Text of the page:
Ending a sentence with a preposition
The "Rule": Never ever ever do it.
The Reality: The whole thing was probably based on Latin grammar.
Prepositions, those pesky little words like "at," "by," "with," and "from," absolutely should not be used to end a sentence, right? Wrong.
You see, 16th-century poet John Dryden first promoted the doctrine that a preposition may not be used at the end of a sentence, but it was probably based on an incorrect analogy to Latin.
Grammarians in the 1700s refined the doctrine, and the rule became yet another venerated maxim of schoolroom grammar. In recent years, however, there has been some retreat from this position.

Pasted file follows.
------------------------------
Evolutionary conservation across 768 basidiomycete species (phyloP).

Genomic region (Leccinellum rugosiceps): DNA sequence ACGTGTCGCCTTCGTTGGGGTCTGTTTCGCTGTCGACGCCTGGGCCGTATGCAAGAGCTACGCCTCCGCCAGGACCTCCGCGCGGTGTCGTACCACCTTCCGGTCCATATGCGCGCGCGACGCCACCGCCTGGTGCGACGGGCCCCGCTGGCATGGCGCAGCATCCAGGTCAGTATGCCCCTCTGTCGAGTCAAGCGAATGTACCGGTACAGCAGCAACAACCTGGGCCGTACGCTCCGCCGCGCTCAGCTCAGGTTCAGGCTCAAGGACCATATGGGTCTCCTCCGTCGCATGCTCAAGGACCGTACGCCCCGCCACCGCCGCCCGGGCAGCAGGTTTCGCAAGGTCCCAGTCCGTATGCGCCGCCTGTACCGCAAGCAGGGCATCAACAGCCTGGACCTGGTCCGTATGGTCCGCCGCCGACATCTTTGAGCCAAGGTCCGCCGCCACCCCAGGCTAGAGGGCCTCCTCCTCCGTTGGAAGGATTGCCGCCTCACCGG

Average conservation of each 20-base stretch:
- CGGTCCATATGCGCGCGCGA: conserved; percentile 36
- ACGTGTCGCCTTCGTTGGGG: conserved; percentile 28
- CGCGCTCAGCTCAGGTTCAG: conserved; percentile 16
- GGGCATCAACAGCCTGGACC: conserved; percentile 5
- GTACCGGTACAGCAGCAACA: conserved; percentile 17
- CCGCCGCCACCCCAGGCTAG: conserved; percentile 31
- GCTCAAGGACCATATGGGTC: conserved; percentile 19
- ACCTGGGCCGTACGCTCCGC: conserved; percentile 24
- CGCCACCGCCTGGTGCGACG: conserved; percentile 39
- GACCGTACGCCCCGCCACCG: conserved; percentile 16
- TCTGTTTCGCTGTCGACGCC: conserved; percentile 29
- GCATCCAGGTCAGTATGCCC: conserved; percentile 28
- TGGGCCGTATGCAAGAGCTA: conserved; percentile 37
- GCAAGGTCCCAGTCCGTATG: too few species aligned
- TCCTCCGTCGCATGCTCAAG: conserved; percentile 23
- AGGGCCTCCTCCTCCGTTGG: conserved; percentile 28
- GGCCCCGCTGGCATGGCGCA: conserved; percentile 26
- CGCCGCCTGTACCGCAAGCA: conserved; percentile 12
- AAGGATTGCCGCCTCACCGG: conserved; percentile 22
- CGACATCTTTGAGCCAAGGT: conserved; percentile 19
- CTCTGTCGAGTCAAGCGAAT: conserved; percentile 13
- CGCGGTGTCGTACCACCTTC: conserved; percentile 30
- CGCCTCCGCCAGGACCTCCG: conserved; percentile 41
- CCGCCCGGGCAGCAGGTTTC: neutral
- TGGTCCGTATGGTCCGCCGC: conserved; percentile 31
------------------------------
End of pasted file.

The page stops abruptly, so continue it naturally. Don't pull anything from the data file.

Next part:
The American Heritage Dictionary points out that English syntax not only allows but sometimes even requires final placement of the preposition, as in "We have much to be thankful for" and "That depends on what you believe in."
Efforts to rewrite such sentences to place the preposition elsewhere can have stilted and even comical results, as is demonstrated in the saying (often attributed, probably falsely, to Winston Churchill), "This is the kind of pedantic nonsense up with which I will not put."
Can you bring yourself to end a sentence with a preposition, or is it a rule up with which you just can't give?
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